Network: De Luca's Peripheral Vision Logitech's New CEO Is Determined Change the Image of `the Company That Makes Mice'. by Cliff Joseph
Joseph, Cliff, The Independent (London, England)
THE PRESS release describes Guerrino De Luca as "one of the most enigmatic CEOs in the industry". But that's just public realtions- speak for "dark, Italian, and he doesn't come to the UK very often". He certainly doesn't look enigmatic posed with a plastic steering wheel clipped on top of a Victorian tea-table that probably isn't used to this sort of abuse.
The steering wheel - titled the WingMan Formula Force Racing System - is the latest product from Logitech, which is perhaps Europe's most successful manufacturer of computer peripherals. The firm has its marketing headquarters in California, but it was founded and still has its research and development operation in Switzerland, which, De Luca notes happily, "has some advantages for tax".
De Luca was appointed president and the chief executive of Logitech six months ago and was visiting the UK to launch the WingMan and several other products at the recent ECTS trade show in London. To most computer owners, Logitech is just "the company that makes mice", which is like saying Microsoft is just a company that makes software. Logitech makes 45 million mice yearly for the world's top 20 computer manufacturers, and if you've just bought one of Apple's new iMacs then your trendy green mouse was designed by Apple but built by Logitech.
Its mouse and trackball business is worth about $300m a year, and an assortment of keyboards, joysticks and other peripherals bring Logitech's annual business to more than $400m. Logitech, however, has saturated the mouse market and De Luca's job is to figure out how to keep the firm growing. He may not look comfortable sitting in front of his WingMan steering wheel, but he does have a track record of helping small companies get bigger.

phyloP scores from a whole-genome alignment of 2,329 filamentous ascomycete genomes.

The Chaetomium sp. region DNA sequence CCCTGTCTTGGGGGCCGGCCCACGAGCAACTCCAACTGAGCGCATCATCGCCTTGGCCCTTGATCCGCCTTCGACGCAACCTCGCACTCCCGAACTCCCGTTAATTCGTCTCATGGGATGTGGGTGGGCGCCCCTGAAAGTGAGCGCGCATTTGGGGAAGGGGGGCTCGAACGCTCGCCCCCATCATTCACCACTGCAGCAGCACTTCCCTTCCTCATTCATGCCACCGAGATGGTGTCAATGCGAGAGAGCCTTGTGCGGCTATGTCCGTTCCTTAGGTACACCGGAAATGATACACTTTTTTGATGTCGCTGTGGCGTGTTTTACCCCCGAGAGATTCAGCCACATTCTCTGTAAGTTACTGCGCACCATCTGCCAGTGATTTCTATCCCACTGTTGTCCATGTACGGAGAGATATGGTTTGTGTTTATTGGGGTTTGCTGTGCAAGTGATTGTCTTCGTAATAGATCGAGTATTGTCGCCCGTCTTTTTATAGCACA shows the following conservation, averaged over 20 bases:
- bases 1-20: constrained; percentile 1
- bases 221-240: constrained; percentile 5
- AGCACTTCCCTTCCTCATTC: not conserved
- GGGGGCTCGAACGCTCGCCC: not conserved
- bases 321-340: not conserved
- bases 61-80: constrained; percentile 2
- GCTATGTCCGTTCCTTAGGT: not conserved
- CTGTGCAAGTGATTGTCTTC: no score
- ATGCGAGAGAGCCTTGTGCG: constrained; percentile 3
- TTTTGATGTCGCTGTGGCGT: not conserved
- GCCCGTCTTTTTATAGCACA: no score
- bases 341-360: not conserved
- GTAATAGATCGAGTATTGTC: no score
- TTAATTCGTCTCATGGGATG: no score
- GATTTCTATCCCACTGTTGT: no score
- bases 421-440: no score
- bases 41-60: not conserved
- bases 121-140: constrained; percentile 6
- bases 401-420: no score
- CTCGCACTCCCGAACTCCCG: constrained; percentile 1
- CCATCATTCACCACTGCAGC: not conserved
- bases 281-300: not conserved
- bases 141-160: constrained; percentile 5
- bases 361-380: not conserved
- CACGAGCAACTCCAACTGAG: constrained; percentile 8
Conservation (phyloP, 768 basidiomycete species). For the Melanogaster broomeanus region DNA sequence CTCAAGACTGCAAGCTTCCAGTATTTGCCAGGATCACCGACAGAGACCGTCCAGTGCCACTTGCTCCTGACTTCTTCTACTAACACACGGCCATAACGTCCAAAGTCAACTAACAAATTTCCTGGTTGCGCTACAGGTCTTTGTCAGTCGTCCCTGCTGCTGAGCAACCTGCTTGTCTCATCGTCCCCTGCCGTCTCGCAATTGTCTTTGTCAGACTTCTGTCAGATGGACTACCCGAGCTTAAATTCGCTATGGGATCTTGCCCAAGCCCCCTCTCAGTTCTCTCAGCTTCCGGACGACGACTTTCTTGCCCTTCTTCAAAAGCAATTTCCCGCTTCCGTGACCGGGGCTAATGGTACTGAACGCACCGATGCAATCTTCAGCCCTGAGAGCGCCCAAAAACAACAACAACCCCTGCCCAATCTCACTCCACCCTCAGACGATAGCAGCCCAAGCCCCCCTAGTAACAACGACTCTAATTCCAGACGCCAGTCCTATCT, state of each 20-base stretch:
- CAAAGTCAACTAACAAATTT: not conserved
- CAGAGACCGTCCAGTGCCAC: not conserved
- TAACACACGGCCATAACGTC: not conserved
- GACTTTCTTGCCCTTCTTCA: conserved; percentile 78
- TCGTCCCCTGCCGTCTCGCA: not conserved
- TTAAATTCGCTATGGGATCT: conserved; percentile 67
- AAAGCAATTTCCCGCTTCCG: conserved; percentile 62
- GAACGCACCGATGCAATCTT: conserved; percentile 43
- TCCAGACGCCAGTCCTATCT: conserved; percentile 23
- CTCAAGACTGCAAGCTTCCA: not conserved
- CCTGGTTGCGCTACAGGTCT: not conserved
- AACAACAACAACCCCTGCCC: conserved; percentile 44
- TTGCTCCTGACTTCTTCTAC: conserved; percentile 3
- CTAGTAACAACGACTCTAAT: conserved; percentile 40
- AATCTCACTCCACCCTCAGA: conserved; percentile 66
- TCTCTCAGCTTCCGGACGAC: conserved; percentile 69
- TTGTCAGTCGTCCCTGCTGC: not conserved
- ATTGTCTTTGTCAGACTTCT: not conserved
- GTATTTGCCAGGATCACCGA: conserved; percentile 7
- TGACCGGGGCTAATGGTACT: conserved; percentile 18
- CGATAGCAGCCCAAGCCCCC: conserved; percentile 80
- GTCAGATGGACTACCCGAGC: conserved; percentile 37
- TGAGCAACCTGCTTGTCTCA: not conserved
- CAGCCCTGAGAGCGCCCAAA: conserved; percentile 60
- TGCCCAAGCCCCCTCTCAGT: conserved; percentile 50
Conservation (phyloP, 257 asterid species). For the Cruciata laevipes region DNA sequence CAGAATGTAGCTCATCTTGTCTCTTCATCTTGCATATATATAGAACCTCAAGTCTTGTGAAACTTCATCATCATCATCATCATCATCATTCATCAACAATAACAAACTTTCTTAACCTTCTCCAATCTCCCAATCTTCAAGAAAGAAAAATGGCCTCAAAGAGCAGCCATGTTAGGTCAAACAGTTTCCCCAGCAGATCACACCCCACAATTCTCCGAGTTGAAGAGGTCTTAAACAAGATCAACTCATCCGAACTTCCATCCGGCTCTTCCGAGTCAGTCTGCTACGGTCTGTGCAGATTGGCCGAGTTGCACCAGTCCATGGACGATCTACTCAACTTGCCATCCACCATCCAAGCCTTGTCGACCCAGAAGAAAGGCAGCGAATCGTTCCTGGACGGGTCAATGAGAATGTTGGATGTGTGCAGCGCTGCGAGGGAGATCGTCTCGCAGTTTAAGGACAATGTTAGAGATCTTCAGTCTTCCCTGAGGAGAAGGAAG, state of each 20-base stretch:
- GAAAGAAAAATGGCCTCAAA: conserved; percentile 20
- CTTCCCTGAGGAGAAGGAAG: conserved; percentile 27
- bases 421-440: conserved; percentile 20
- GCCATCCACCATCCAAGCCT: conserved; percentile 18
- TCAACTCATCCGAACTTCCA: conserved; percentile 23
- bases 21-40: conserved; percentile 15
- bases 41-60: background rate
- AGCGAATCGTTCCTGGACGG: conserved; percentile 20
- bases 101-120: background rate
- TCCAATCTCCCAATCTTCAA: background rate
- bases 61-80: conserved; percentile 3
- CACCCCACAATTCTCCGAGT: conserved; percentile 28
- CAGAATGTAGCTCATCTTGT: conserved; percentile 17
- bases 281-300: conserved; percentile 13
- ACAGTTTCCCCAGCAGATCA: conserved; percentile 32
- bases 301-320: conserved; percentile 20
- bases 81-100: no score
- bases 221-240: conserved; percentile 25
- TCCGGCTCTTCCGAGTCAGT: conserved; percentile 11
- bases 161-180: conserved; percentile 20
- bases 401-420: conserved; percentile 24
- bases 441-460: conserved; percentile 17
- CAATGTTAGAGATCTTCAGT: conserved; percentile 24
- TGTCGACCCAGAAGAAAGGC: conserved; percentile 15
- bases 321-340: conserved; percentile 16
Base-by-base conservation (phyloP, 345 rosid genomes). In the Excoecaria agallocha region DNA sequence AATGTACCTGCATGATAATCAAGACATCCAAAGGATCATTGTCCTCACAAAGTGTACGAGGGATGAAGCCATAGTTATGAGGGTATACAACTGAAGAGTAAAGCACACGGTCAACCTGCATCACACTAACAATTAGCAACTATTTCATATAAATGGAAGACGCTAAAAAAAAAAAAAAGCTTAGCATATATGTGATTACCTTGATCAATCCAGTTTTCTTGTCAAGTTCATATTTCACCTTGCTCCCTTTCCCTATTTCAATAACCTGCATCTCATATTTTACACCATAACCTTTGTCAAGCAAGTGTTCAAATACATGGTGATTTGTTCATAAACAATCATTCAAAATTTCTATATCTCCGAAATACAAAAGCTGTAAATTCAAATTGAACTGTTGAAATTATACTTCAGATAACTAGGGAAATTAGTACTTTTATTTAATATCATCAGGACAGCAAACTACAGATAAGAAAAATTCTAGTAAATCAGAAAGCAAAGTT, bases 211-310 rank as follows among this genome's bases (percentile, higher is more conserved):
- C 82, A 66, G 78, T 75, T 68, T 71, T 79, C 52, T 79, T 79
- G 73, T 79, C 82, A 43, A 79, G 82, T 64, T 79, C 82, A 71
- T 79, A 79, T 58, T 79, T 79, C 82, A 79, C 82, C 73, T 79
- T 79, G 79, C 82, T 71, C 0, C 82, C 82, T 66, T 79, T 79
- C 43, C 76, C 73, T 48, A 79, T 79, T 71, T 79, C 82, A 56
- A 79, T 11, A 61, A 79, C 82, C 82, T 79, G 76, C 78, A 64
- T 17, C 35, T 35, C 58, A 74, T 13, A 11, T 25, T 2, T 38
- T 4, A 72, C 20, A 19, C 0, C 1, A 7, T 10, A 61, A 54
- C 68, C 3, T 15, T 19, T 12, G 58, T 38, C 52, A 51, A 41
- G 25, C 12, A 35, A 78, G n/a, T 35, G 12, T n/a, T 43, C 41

De Luca began his career at Olivetti, where he worked his way through the ranks to become director of networking products. It was during his nine years at Apple Computer, however, that he joined the industry's big league. He led Apple's European operations through a period of strong growth in the late 1980s and early 1990s. Then he was appointed chief executive of Claris, Apple's independent software division.
"I had a great time at Claris steering a medium-sized company to world- class level," he beams, still not looking very enigmatic. He was certainly a success at Claris. While Apple began to head downhill in the mid-Nineties, De Luca turned the previously loss-making Claris into one of the world's top-10 software companies. His success at Claris left him untainted by the problems in the rest of Apple, and when the then-Apple chief executive Gil Amelio took the axe to his management team De Luca was appointed to the key position of executive vice-president for worldwide marketing.
At our last meeting, just over a year ago, De Luca looked like a man heading for the top spot at Apple. …